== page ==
Few could ever forget back in 2015 when security researchers Charlie Miller and Chris Valasek remotely killed a Jeep's engine on a highway with a Wired reporter at the wheel.
Since then, the car hacking world has bustled with security researchers looking to find new bugs — and ways to exploit them — in a new wave of internet-connected cars that have only existed the past decade.
This year's Black Hat security conference — albeit virtual, thanks to the coronavirus pandemic — is no different.
Security researchers at the Sky-Go Team, the car hacking unit at Qihoo 360, found more than a dozen vulnerabilities in a Mercedes-Benz E-Class car that allowed them to remotely open its doors and start the engine.
Most modern cars are equipped with an internet connection, giving passengers access to in-car entertainment, navigation and directions, and more radio stations than you can choose from. But hooking up a car to the internet puts it at greater risk of remote attacks — precisely how Miller and Valasek hijacked that Jeep, which ended up in a ditch.
Although vehicle security has gotten better over the past half-decade, Sky-Go's researchers showed that not even one of the most recent Mercedes-Benz models are impervious to attacks.
In a talk this week, Minrui Yan, head of Sky-Go's security research team, said the 19 security vulnerabilities were now fixed, but could have affected as many as two million Mercedes-Benz connected cars in China.
Katharina Becker, a spokesperson for Mercedes' parent company Daimler, pointed to a company statement published late last year after it patched the security issues. The spokesperson said Daimler could not corroborate the estimated number of affected vehicles.
"We addressed all findings and fixed all vulnerabilities that could be exploited before any vehicle in the market was affected," said the spokesperson.
After more than a year of research, the end result was a series of vulnerabilities that formed an attack chain that could remotely control the vehicle.
To start, the researchers built a testbench to reverse-engineer the car's components to look for vulnerabilities, dumping the car's software and analyzing the car's internals for vulnerabilities.
The researchers then obtained a Series-E car to verify their findings.
At the heart of the research is the E-Series' telematics control unit, or TCU, which Yan said is the "most crucial" component of the car, as it allows the vehicle to communicate with the internet.
By tampering with the TCU's file system, the researchers got access to a root shell — a way to run commands with the highest level of access to the vehicle's internals. With root shell access, the researchers could remotely open the car's doors.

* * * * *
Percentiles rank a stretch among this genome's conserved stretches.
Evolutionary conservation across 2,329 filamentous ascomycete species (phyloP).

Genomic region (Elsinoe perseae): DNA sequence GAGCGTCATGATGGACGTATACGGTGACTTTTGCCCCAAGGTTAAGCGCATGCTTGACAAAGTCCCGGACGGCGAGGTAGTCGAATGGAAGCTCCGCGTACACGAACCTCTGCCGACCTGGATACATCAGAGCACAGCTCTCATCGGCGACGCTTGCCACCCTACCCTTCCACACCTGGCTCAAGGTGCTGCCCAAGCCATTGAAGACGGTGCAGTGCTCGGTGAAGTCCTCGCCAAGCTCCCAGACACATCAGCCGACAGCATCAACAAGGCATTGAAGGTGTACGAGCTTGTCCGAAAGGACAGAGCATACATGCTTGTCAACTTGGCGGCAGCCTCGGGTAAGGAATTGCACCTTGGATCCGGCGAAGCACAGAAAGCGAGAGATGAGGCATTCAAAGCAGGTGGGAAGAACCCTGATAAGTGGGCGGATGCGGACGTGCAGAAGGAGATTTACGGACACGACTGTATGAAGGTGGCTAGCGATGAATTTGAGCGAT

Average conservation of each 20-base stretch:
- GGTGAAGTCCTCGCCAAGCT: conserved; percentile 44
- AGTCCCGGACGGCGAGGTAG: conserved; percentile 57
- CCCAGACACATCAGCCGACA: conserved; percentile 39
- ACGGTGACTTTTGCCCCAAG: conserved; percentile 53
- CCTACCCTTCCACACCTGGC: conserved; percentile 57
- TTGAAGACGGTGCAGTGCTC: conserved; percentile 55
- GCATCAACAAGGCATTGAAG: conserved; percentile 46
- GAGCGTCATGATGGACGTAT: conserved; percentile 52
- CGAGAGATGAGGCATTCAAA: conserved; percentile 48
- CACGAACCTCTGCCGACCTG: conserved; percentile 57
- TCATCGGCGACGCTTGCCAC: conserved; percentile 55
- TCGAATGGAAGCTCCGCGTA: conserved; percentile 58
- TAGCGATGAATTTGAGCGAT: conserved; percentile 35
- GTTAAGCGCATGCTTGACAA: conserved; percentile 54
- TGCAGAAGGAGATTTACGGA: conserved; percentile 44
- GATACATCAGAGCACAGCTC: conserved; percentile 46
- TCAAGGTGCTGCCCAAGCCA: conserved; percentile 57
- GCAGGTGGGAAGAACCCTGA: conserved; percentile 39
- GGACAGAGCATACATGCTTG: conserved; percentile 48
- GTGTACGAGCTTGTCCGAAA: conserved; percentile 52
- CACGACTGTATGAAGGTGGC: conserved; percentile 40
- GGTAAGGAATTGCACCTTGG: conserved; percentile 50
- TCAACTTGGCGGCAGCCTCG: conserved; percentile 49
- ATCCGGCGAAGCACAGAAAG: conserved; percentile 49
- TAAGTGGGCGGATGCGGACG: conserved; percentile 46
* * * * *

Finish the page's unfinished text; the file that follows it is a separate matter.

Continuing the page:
The TCU file system also stores the car's secrets, like passwords and certificates, which protect the vehicle from being accessed or modified without proper authorization. But the researchers were able to extract the passwords of several certificates for several different regions, including Europe and China. By obtaining the vehicle's certificates and their passwords, the researchers could gain deep access to the vehicle's internal network. The car's certificate for the China region had a weak password, Yan said, making it easier to hijack a vulnerable car in the country.
Yan said the goal was to get access to the car's back end, the core of the vehicle's internal network. As long as the car's back-end services can be accessed externally, the car is at risk of attacks, the researchers said.
The way the researchers did this was by tearing down the vehicle's embedded SIM card, which allows the car to talk to the cell networks. A security feature meant the researchers couldn't plug the SIM into a router without freezing access to the cell network. The researchers modified their router to spoof the vehicle, effectively making the cell network think it was the car.
With the vehicle's firmware dumped, the networking protocols understood and its certificates obtained and cracked, the researchers say they could remotely control an affected vehicle.
The researchers said the car's security design was tough and able to withstand a number of attacks, but it was not impervious.
"Making every back-end component secure all the time is hard," the researchers said. "No company can make this perfect."
But at least in the case of Mercedes-Benz, its cars are a lot more secure than they were a year ago.
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